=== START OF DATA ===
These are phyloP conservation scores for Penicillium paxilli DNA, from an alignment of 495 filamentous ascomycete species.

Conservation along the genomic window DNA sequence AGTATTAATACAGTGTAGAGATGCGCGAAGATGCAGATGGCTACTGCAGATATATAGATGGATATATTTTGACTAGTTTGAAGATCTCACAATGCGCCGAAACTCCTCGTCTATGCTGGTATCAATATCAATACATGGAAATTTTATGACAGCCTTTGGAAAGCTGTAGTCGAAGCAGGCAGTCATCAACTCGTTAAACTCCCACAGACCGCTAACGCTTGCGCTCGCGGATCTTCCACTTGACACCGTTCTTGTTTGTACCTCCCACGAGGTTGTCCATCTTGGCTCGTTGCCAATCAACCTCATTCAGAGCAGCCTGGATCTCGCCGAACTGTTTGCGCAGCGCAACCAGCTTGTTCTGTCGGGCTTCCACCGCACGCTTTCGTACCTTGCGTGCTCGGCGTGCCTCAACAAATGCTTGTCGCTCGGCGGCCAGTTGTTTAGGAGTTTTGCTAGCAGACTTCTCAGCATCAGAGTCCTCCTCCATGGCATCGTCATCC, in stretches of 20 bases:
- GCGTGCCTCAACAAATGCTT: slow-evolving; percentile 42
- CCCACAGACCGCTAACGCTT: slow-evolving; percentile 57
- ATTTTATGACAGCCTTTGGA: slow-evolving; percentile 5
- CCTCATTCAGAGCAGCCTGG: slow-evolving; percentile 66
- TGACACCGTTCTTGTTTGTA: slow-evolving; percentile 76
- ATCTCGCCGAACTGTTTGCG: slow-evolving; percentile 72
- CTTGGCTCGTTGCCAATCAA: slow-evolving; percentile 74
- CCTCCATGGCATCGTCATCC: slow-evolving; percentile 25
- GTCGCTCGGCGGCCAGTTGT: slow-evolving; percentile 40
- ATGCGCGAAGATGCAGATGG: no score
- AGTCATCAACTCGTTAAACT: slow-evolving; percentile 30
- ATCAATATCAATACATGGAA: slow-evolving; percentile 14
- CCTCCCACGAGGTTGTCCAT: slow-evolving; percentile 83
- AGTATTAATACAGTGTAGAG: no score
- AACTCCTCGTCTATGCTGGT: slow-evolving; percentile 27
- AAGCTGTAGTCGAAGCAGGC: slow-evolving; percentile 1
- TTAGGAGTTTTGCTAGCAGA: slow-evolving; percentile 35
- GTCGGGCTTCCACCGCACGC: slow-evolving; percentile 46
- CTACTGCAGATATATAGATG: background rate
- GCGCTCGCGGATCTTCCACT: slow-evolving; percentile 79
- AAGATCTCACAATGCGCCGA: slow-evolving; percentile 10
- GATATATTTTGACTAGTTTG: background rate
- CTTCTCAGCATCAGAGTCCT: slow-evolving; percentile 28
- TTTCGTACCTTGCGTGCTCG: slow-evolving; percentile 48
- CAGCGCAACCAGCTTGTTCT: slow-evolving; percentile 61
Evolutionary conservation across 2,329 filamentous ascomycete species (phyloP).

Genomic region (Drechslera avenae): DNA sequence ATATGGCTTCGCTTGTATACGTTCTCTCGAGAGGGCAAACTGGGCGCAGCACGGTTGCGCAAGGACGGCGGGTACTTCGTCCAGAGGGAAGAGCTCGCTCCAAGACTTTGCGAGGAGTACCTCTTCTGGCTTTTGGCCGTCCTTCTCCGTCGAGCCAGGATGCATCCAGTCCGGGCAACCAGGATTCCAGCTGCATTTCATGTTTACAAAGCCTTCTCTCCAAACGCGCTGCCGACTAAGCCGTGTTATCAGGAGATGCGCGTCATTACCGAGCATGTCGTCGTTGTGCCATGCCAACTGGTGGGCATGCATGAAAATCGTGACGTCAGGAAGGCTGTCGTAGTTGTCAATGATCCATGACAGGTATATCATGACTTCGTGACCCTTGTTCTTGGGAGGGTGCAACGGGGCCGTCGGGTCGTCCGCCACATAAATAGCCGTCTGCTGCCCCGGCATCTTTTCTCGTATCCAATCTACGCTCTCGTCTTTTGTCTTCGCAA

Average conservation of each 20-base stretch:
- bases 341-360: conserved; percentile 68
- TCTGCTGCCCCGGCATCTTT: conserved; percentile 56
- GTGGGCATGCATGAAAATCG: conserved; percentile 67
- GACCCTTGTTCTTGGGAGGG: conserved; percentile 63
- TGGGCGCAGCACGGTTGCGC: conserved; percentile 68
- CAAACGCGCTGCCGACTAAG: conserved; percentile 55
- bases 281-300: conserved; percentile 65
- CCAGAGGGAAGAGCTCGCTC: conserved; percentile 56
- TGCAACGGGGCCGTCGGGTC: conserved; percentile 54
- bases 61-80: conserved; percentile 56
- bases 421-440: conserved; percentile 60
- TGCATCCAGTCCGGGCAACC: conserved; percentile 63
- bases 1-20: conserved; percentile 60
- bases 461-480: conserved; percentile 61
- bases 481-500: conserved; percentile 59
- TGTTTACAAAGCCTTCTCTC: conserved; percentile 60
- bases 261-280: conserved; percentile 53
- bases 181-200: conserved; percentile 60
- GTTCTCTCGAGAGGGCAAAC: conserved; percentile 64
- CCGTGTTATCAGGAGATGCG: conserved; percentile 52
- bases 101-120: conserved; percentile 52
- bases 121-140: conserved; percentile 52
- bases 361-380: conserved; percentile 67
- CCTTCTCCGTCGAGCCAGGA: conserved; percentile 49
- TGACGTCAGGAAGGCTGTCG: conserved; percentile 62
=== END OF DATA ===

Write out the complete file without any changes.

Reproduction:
These are phyloP conservation scores for Penicillium paxilli DNA, from an alignment of 495 filamentous ascomycete species.

Conservation along the genomic window DNA sequence AGTATTAATACAGTGTAGAGATGCGCGAAGATGCAGATGGCTACTGCAGATATATAGATGGATATATTTTGACTAGTTTGAAGATCTCACAATGCGCCGAAACTCCTCGTCTATGCTGGTATCAATATCAATACATGGAAATTTTATGACAGCCTTTGGAAAGCTGTAGTCGAAGCAGGCAGTCATCAACTCGTTAAACTCCCACAGACCGCTAACGCTTGCGCTCGCGGATCTTCCACTTGACACCGTTCTTGTTTGTACCTCCCACGAGGTTGTCCATCTTGGCTCGTTGCCAATCAACCTCATTCAGAGCAGCCTGGATCTCGCCGAACTGTTTGCGCAGCGCAACCAGCTTGTTCTGTCGGGCTTCCACCGCACGCTTTCGTACCTTGCGTGCTCGGCGTGCCTCAACAAATGCTTGTCGCTCGGCGGCCAGTTGTTTAGGAGTTTTGCTAGCAGACTTCTCAGCATCAGAGTCCTCCTCCATGGCATCGTCATCC, in stretches of 20 bases:
- GCGTGCCTCAACAAATGCTT: slow-evolving; percentile 42
- CCCACAGACCGCTAACGCTT: slow-evolving; percentile 57
- ATTTTATGACAGCCTTTGGA: slow-evolving; percentile 5
- CCTCATTCAGAGCAGCCTGG: slow-evolving; percentile 66
- TGACACCGTTCTTGTTTGTA: slow-evolving; percentile 76
- ATCTCGCCGAACTGTTTGCG: slow-evolving; percentile 72
- CTTGGCTCGTTGCCAATCAA: slow-evolving; percentile 74
- CCTCCATGGCATCGTCATCC: slow-evolving; percentile 25
- GTCGCTCGGCGGCCAGTTGT: slow-evolving; percentile 40
- ATGCGCGAAGATGCAGATGG: no score
- AGTCATCAACTCGTTAAACT: slow-evolving; percentile 30
- ATCAATATCAATACATGGAA: slow-evolving; percentile 14
- CCTCCCACGAGGTTGTCCAT: slow-evolving; percentile 83
- AGTATTAATACAGTGTAGAG: no score
- AACTCCTCGTCTATGCTGGT: slow-evolving; percentile 27
- AAGCTGTAGTCGAAGCAGGC: slow-evolving; percentile 1
- TTAGGAGTTTTGCTAGCAGA: slow-evolving; percentile 35
- GTCGGGCTTCCACCGCACGC: slow-evolving; percentile 46
- CTACTGCAGATATATAGATG: background rate
- GCGCTCGCGGATCTTCCACT: slow-evolving; percentile 79
- AAGATCTCACAATGCGCCGA: slow-evolving; percentile 10
- GATATATTTTGACTAGTTTG: background rate
- CTTCTCAGCATCAGAGTCCT: slow-evolving; percentile 28
- TTTCGTACCTTGCGTGCTCG: slow-evolving; percentile 48
- CAGCGCAACCAGCTTGTTCT: slow-evolving; percentile 61
Evolutionary conservation across 2,329 filamentous ascomycete species (phyloP).

Genomic region (Drechslera avenae): DNA sequence ATATGGCTTCGCTTGTATACGTTCTCTCGAGAGGGCAAACTGGGCGCAGCACGGTTGCGCAAGGACGGCGGGTACTTCGTCCAGAGGGAAGAGCTCGCTCCAAGACTTTGCGAGGAGTACCTCTTCTGGCTTTTGGCCGTCCTTCTCCGTCGAGCCAGGATGCATCCAGTCCGGGCAACCAGGATTCCAGCTGCATTTCATGTTTACAAAGCCTTCTCTCCAAACGCGCTGCCGACTAAGCCGTGTTATCAGGAGATGCGCGTCATTACCGAGCATGTCGTCGTTGTGCCATGCCAACTGGTGGGCATGCATGAAAATCGTGACGTCAGGAAGGCTGTCGTAGTTGTCAATGATCCATGACAGGTATATCATGACTTCGTGACCCTTGTTCTTGGGAGGGTGCAACGGGGCCGTCGGGTCGTCCGCCACATAAATAGCCGTCTGCTGCCCCGGCATCTTTTCTCGTATCCAATCTACGCTCTCGTCTTTTGTCTTCGCAA

Average conservation of each 20-base stretch:
- bases 341-360: conserved; percentile 68
- TCTGCTGCCCCGGCATCTTT: conserved; percentile 56
- GTGGGCATGCATGAAAATCG: conserved; percentile 67
- GACCCTTGTTCTTGGGAGGG: conserved; percentile 63
- TGGGCGCAGCACGGTTGCGC: conserved; percentile 68
- CAAACGCGCTGCCGACTAAG: conserved; percentile 55
- bases 281-300: conserved; percentile 65
- CCAGAGGGAAGAGCTCGCTC: conserved; percentile 56
- TGCAACGGGGCCGTCGGGTC: conserved; percentile 54
- bases 61-80: conserved; percentile 56
- bases 421-440: conserved; percentile 60
- TGCATCCAGTCCGGGCAACC: conserved; percentile 63
- bases 1-20: conserved; percentile 60
- bases 461-480: conserved; percentile 61
- bases 481-500: conserved; percentile 59
- TGTTTACAAAGCCTTCTCTC: conserved; percentile 60
- bases 261-280: conserved; percentile 53
- bases 181-200: conserved; percentile 60
- GTTCTCTCGAGAGGGCAAAC: conserved; percentile 64
- CCGTGTTATCAGGAGATGCG: conserved; percentile 52
- bases 101-120: conserved; percentile 52
- bases 121-140: conserved; percentile 52
- bases 361-380: conserved; percentile 67
- CCTTCTCCGTCGAGCCAGGA: conserved; percentile 49
- TGACGTCAGGAAGGCTGTCG: conserved; percentile 62